I’ve always had a vivid imagination. When I walk my dog at night, I reflect a great deal on situations in my own life or in others, and envision a story unfolding from them. If only I had a transcriber who could read my thoughts and turn them into polished sentences and paragraphs…then the writing part would be a breeze.

Who (or what) inspires your writing?
Since all good stories must have conflicts, my writing stems from either personal challenges or the challenges of others I read about or experience in everyday life.

I also enjoy looking at portraits or scenes in a painting and creating a story about the people depicted in them, based on what I observe in their facial expressions. In my opinion, there’s nothing more exciting than dwelling in a world inspired by great art!

Do you work to an outline or prefer to just see where an idea takes you?
As a writer of mostly shorter works, I don’t find it necessary to write from an outline. Before I begin typing my story, I’ve already spent a considerable amount of time pondering how it all will play out.

When do you do most of your writing?
With my busy schedule, I try to set aside time in the evenings and on weekends to write, even if it means just enough to write a few paragraphs before bed. I try to keep myself in what I call “writing shape”—able to write productively.

Do you have any funny or peculiar writing habits?
I once read that Jackie Collins carried a notebook around with her everywhere and would write whenever she had moments free, even if it meant when she was stopped in her car waiting for the traffic light to change. I never attempted that one.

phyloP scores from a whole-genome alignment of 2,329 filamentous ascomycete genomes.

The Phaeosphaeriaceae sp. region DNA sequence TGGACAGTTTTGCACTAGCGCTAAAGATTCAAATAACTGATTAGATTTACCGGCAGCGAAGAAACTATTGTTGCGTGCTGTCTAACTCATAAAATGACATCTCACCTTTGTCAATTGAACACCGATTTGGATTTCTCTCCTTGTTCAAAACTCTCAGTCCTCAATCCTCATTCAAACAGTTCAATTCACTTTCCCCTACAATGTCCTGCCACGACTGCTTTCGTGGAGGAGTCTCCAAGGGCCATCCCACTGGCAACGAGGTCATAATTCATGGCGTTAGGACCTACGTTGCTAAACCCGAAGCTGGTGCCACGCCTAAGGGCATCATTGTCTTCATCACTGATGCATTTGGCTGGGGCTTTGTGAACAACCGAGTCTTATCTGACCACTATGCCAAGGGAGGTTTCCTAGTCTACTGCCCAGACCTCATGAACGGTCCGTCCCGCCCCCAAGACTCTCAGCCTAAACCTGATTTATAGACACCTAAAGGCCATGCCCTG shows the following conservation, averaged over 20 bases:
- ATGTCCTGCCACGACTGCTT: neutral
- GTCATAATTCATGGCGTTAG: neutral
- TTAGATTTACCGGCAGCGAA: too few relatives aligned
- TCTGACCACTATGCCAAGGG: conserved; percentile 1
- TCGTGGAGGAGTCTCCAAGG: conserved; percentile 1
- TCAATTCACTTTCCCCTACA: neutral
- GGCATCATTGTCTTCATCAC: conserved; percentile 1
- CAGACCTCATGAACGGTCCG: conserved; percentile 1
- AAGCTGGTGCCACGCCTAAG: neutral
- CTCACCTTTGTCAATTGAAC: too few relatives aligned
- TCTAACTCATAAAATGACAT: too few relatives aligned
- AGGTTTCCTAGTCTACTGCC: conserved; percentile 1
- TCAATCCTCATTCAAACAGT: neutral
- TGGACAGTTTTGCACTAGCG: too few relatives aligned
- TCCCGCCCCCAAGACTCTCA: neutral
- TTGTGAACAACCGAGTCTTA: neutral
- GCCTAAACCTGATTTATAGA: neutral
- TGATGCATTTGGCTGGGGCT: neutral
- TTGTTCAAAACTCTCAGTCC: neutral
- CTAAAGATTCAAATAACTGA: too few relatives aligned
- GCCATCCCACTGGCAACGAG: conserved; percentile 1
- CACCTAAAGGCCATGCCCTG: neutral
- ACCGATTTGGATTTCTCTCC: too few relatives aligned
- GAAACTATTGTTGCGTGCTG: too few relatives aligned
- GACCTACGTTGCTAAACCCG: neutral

In my early twenties, I read several Victorian novels whose author introductions described how they would take their desks out onto their lawns in the summer, and produce flowery prose from sun-up until sundown. I tried it a few times, but I couldn’t concentrate outdoors—not sure why.

Oddly, I do my best writing sitting on my sofa with my laptop resting on a small stand in front of me. I usually have the TV or my stereo turned on low, though I don’t pay much attention to either. It seems I need some soft noise in the background to help me concentrate.

How have you evolved creatively since you started writing?
Over the years, my writing has naturally gotten better, the plot lines and character development of my stories more engaging. I enjoy getting into the mindset of my characters, the narrative of my stories driven by their thoughts, providing motivation for their actions.

I’ve never cared for stories in which the characters seemed vague or underdeveloped. I want my readers to be engrossed in the actions and the thoughts of my characters. I still have the first short story I ever wrote. I keep it around as a reminder of the importance of determination. My writing skills have come a long way since then.

For your own reading, do you prefer eBooks or traditional printed books?
I generally prefer reading printed books. Holding a book in my hand and turning the pages are experiences I still treasure. When it comes to newspaper and magazine articles, I’d rather read those online.

Who are your favorite authors?
My all-time favorite is Joyce Carol Oates. Her short stories are masterpieces. Even when one is only a few pages long, I feel as though I’ve inhabited a vast landscape after reading it. She manages to engage readers with her descriptions and her character’s emotional states. I also enjoy short stories by Truman Capote and Raymond Carver. Like them, I try to compose works that delve into the psychology of my characters.

Most writers I’ve met have a favorite quote. What’s yours?
My quote speaks to connection between reading and writing: “If you don’t have time to read, you don’t have the time (or the tools) to write. Simple as that.” ― Stephen King (editor’s note: Good choice!)

Reading everyday has so many benefits—improving your memory, increasing your vocabulary, and relieving stress. It can even help you to become a better writer. Most writers started out as voracious readers. I can say that my appetite for stories and books is what made me want to be a writer.

If there was something you could change about yourself, what would it be?